Sweet Thames, run softly

Callow, William, 1812-1908; The Rialto Bridge, Venice

(William Callow, Rialto Bridge, Venice. Photo credit: Williamson Art Gallery and Museum, Birkenhead)

Sunday. Slower breakfast, slower survey of the morning’s paper, just to see how hugely 2018 is improving on the previous year. Alas, alas. There seem to be remarkable numbers of people that our rich, highly developed democracy is failing in its basic duty of care. Taking in, among others, the very young, the very old, the poor, the sick, the mentally unwell, the homeless and, oh, women, we appear to be looking at the larger part of the population. Clearly, I must have miscalculated. Then a glance at the foreign news prompts the reflection that, were someone to announce in my hearing that he was a stable genius, I would be simultaneously checking the exits, counting the spoons and making very sure that I didn’t turn my back on him. But again, others clearly take a different view.

Still on the subject of floods and deluges. . . Ninety years ago, I was reading just recently, in the early hours of 7 January 1928, the River Thames flooded, as a result of a storm in the North Sea, which ‘created a tidal surge that raised the waters of the river to their highest recorded level.’[1]

‘As the river wall opposite Tate Britain collapsed the water surged across the road flooding the nine lower ground floor galleries and the basement.’ As for the artworks stored there, 18 were ‘damaged beyond repair, 226 oil paintings were badly damaged and a further 67 slightly damaged. The J. M. W. Turner works on paper stored in the basement were saturated and covered in mud although fortunately their colours hadn’t run. Incredibly, the newly completed Whistler mural in the Tate Restaurant remained undamaged although it too had been completely submerged.’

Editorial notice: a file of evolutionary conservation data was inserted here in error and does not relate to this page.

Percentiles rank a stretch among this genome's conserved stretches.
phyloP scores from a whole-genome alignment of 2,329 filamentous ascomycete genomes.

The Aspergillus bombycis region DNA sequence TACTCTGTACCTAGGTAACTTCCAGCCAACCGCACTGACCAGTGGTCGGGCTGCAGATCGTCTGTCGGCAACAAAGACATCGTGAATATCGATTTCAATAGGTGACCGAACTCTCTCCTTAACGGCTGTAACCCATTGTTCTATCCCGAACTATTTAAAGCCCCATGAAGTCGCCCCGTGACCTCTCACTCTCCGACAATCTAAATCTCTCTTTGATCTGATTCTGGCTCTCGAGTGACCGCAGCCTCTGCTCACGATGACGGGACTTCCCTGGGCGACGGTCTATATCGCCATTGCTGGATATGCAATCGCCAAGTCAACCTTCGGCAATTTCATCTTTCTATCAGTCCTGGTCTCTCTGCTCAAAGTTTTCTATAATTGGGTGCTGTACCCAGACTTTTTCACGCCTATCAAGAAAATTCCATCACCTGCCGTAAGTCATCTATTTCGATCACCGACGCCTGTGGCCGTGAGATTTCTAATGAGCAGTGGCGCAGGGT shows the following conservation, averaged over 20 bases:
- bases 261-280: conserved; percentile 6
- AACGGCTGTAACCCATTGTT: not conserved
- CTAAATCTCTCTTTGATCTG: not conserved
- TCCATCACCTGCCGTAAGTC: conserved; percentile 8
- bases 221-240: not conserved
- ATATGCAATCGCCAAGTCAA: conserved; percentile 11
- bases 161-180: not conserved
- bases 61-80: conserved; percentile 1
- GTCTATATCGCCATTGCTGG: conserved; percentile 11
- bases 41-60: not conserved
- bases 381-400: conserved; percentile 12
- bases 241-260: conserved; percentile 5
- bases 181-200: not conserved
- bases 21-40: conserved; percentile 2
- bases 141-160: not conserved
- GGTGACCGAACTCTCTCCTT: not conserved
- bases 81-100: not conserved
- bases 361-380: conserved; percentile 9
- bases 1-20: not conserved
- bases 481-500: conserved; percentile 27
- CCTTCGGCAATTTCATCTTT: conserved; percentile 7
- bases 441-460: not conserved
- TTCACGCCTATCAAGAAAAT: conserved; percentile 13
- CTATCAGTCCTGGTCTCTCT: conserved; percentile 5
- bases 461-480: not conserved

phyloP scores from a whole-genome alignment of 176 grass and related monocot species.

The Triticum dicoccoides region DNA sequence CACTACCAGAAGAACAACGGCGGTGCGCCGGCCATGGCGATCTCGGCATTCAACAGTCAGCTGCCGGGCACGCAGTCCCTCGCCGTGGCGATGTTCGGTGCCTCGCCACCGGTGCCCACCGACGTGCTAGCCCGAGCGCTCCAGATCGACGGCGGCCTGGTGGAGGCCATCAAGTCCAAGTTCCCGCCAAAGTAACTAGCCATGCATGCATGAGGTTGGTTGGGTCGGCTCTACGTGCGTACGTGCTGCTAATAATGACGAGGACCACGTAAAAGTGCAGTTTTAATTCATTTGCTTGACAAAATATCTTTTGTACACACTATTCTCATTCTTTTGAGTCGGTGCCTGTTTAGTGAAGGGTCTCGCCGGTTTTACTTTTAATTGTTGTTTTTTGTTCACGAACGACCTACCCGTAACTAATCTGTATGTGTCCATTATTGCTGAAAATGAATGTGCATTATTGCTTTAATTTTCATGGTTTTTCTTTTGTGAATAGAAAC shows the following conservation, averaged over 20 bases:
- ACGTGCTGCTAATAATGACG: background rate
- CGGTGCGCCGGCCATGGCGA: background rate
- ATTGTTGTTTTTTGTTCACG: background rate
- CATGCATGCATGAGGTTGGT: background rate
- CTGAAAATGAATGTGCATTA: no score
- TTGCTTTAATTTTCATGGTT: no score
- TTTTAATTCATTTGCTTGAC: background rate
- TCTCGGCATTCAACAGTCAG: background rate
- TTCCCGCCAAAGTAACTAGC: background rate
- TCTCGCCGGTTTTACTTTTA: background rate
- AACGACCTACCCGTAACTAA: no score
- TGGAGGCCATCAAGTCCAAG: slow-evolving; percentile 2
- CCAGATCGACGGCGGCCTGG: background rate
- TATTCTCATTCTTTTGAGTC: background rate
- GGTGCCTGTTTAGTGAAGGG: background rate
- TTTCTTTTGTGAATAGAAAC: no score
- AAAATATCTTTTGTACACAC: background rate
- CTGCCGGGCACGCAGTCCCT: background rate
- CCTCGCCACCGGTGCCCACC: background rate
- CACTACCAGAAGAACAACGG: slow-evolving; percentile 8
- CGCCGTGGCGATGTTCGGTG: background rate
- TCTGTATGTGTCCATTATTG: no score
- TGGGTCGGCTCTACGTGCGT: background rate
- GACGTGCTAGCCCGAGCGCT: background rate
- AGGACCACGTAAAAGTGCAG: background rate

http://www.tate.org.uk/context-comment/blogs/day-thames-broke-its-banks-and-flooded-tate-britain

Tate Britain after flood of 1928

© Tate Archive, 2003

Thomas Dilworth mentions that Jim Ede (H. S. Ede), then assistant curator at the Tate—subsequently an early biographer of Henri Gaudier-Brzeska and founder of the wonderful Kettle’s Yard in Cambridge—was keeping some of David Jones’s watercolours in that basement, as well as the drawings and watercolours by Turner. They were ‘submerged but kept dry by ark-tight carpentry of a set of cabinets.’ Jones, he adds, ‘appreciated the feat of carpentry as only a poor carpenter can.’

In this context, Dilworth also discusses Jones’s commission for The Chester Play of the Deluge—‘one of the great illustrated books but not as printed in 1927’—asserting that Jones ‘cannot have worked on these engravings for half a year without associating the biblical flood with the Thames flood’—but he then gives the date of the flood as January 1926, which I take to be a simple error.[2]

The Golden Cockerel Press edition appeared in 1927 but it was 1977 before Clover Hill Editions ‘for the first time printed Jones’s wood engravings with the care they should have received (and did not) in the Golden Cockerel edition of 50 years earlier.’[3]